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Publication 537

Installment Sales


Future Developments(p1)

For the latest information about developments related to Publication 537, such as legislation enacted after it was published, go to


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Note. Section references within this publication are to the Internal Revenue Code and regulation references are to the Income Tax Regulations under the Code.

Installment sale.(p1)

An installment sale is a sale of property where you receive at least one payment after the tax year of the sale. If you realize a gain on an installment sale, you may be able to report part of your gain when you receive each payment. This method of reporting gain is called the installment method. You cannot use the installment method to report a loss. You can choose to report all of your gain in the year of sale.
This publication discusses the general rules that apply to using the installment method. It also discusses more complex rules that apply only when certain conditions exist or certain types of property are sold.
If you sell your home or other nonbusiness property under an installment plan, you may need to read only the General Rules. If you sell business or rental property or have a like-kind exchange or other complex situation, also see the appropriate discussion under Other Rules.

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Tax questions.(p2)
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Useful items

You may want to see:

 523 Selling Your Home
 535 Business Expenses
 541 Partnerships
 544 Sales and Other Dispositions of Assets
 550 Investment Income and Expenses
 551 Basis of Assets
 4895 Tax Treatment of Property Acquired From a Decedent Dying in 2010
Form (and Instructions)
 Schedule A (Form 1040): Itemized Deductions
 Schedule B (Form 1040A or 1040): Interest and Ordinary Dividends
 Schedule D (Form 1040): Capital Gains and Losses
 Schedule D (Form 1041): Capital Gains and Losses
 Schedule D (Form 1065): Capital Gains and Losses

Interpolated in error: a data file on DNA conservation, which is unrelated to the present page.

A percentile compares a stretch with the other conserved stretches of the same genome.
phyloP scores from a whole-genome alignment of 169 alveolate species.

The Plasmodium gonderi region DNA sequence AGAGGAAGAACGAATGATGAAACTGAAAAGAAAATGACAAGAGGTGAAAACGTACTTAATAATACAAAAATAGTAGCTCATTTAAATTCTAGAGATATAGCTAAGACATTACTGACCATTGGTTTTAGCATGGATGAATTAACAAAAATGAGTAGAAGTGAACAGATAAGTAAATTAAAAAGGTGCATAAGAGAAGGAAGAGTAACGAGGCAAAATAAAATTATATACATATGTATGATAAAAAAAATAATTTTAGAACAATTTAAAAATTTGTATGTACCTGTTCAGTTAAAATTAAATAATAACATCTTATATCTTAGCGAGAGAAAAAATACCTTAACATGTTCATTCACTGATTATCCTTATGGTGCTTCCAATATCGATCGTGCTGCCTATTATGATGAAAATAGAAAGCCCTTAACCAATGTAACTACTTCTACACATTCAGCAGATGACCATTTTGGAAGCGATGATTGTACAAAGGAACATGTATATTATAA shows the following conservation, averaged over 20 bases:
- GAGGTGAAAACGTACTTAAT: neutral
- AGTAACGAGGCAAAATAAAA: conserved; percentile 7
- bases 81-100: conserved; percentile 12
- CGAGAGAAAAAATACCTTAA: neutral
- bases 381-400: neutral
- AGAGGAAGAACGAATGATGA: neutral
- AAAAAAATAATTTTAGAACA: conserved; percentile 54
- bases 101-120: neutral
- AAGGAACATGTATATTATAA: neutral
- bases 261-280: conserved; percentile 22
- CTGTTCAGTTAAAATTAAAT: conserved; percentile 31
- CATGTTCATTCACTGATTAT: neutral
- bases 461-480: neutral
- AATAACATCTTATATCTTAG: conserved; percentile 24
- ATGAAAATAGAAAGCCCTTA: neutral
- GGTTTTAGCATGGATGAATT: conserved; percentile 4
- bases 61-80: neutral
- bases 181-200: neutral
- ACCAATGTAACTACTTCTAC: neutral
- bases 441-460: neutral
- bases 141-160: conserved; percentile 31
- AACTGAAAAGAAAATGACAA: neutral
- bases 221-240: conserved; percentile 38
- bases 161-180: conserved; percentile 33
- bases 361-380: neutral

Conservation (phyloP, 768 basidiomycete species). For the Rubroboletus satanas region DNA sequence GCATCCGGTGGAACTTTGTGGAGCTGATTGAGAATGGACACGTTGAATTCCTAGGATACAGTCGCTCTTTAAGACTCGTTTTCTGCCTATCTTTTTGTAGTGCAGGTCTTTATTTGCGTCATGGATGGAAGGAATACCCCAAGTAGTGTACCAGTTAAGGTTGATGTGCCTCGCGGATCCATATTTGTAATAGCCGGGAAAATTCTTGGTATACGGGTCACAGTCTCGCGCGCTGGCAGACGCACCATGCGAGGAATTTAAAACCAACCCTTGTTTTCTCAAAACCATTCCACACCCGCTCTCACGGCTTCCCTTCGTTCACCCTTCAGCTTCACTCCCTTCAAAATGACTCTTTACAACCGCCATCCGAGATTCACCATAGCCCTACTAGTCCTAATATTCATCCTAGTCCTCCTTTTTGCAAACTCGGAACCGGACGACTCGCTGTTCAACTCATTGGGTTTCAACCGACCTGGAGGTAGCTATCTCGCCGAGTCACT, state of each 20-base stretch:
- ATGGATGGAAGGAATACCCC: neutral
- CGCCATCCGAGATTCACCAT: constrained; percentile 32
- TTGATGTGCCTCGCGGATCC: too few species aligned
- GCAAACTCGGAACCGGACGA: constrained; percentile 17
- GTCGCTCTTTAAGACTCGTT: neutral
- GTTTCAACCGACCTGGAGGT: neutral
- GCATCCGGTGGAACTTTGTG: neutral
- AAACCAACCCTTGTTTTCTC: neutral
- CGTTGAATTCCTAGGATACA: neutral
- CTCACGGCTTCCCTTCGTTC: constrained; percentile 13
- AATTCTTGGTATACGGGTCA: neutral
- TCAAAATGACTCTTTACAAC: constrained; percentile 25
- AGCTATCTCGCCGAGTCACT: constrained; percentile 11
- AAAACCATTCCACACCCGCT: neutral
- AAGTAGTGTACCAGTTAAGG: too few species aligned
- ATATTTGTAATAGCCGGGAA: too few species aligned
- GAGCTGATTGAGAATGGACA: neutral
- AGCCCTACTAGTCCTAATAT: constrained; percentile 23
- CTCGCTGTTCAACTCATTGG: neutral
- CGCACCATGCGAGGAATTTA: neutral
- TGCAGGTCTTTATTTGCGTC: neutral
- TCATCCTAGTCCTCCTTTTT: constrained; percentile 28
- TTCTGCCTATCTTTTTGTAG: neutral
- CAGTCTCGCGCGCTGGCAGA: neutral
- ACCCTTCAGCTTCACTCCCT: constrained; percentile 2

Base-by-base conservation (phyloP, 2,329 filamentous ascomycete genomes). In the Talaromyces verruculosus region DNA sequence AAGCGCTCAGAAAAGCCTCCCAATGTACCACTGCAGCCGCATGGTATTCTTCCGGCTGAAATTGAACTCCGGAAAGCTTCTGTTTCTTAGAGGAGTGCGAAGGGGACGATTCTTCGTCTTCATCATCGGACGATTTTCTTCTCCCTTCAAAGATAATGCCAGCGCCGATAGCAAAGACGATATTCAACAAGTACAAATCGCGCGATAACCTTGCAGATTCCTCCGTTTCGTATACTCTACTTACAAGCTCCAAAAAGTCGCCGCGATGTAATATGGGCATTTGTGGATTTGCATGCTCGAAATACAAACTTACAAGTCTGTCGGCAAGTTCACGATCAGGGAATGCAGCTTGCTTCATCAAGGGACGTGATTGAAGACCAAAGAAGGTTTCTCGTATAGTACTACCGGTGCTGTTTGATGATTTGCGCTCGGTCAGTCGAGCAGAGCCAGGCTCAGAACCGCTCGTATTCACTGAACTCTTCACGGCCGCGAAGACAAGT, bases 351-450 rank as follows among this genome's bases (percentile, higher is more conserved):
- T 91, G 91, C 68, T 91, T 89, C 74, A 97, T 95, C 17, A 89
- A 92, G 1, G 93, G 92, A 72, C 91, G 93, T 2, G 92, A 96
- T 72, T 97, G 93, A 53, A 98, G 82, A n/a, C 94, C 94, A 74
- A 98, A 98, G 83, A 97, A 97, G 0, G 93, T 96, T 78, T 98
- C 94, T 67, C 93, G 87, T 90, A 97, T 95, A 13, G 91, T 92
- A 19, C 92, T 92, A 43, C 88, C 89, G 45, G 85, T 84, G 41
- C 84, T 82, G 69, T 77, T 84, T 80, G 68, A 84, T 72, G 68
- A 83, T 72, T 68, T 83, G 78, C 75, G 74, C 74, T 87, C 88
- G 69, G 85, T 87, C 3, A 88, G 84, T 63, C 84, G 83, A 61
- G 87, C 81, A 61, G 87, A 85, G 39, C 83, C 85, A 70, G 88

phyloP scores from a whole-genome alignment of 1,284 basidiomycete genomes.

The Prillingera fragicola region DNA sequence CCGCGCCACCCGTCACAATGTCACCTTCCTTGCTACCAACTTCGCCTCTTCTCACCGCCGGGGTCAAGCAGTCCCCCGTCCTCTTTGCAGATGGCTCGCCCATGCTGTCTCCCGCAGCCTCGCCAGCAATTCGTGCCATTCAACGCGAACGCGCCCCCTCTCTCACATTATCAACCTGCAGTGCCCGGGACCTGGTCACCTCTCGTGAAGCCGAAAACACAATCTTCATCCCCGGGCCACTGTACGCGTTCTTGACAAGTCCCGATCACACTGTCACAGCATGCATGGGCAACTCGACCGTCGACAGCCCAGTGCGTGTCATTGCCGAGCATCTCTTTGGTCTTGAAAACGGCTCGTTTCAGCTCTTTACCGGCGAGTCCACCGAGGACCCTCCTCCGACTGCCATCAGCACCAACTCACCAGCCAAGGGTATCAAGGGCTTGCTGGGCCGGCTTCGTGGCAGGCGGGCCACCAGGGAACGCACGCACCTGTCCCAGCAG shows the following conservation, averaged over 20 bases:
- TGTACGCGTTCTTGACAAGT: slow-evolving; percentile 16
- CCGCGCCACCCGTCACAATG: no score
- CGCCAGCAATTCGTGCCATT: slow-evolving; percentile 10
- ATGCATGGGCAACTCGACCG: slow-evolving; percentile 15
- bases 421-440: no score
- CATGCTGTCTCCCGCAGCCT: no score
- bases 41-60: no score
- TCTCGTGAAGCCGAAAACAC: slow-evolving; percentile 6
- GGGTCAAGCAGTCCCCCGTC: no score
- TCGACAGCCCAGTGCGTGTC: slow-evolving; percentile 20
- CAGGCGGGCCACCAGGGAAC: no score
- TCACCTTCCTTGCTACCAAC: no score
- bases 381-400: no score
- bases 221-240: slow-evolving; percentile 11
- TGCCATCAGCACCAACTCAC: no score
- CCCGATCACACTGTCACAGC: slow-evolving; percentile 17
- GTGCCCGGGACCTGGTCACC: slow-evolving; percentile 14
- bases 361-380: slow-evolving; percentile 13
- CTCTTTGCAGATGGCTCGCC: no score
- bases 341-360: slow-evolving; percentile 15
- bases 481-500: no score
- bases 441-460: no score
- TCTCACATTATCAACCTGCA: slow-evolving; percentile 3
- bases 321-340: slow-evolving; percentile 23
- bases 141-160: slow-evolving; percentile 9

Schedule D (Form 1120): Capital Gains and Losses
 Schedule D (Form 1120S): Capital Gains and Losses and Built-in Gains
 1040: U.S. Individual Income Tax Return
 1040NR: U.S. Nonresident Alien Income Tax Return
 1120: U.S. Corporation Income Tax Return
 1120-F: U.S. Income Tax Return of a Foreign Corporation
 4797: Sales of Business Property
 6252: Installment Sale Income
 8594: Asset Acquisition Statement Under Section 1060
 8949: Sales and Other Dispositions of Capital Assets

See How To Get Tax Help near the end of this publication for information about getting publications and forms.

What Is an Installment Sale?(p2)

An installment sale is a sale of property where you receive at least one payment after the tax year of the sale.
The rules for installment sales do not apply if you elect not to use the installment method (see Electing Out of the Installment Method, later) or the transaction is one for which the installment method may not apply.
The installment sales method cannot be used for the following.

Sale of inventory.(p2)

The regular sale of inventory of personal property does not qualify as an installment sale even if you receive a payment after the year of sale. See Sale of a Business, later.

Dealer sales.(p2)

Sales of personal property by a person who regularly sells or otherwise disposes of the same type of personal property on the installment plan are not installment sales. This rule also applies to real property held for sale to customers in the ordinary course of a trade or business. However, the rule does not apply to an installment sale of property used or produced in farming.
Special rule.(p2)
Dealers of time-shares and residential lots can treat certain sales as installment sales and report them under the installment method if they elect to pay a special interest charge. For more information, see section 453(l).

Stock or securities.(p2)

You cannot use the installment method to report gain from the sale of stock or securities traded on an established securities market. You must report the entire gain on the sale in the year in which the trade date falls.

Installment obligation.(p2)

The buyer's obligation to make future payments to you can be in the form of a deed of trust, note, land contract, mortgage, or other evidence of the buyer's debt to you.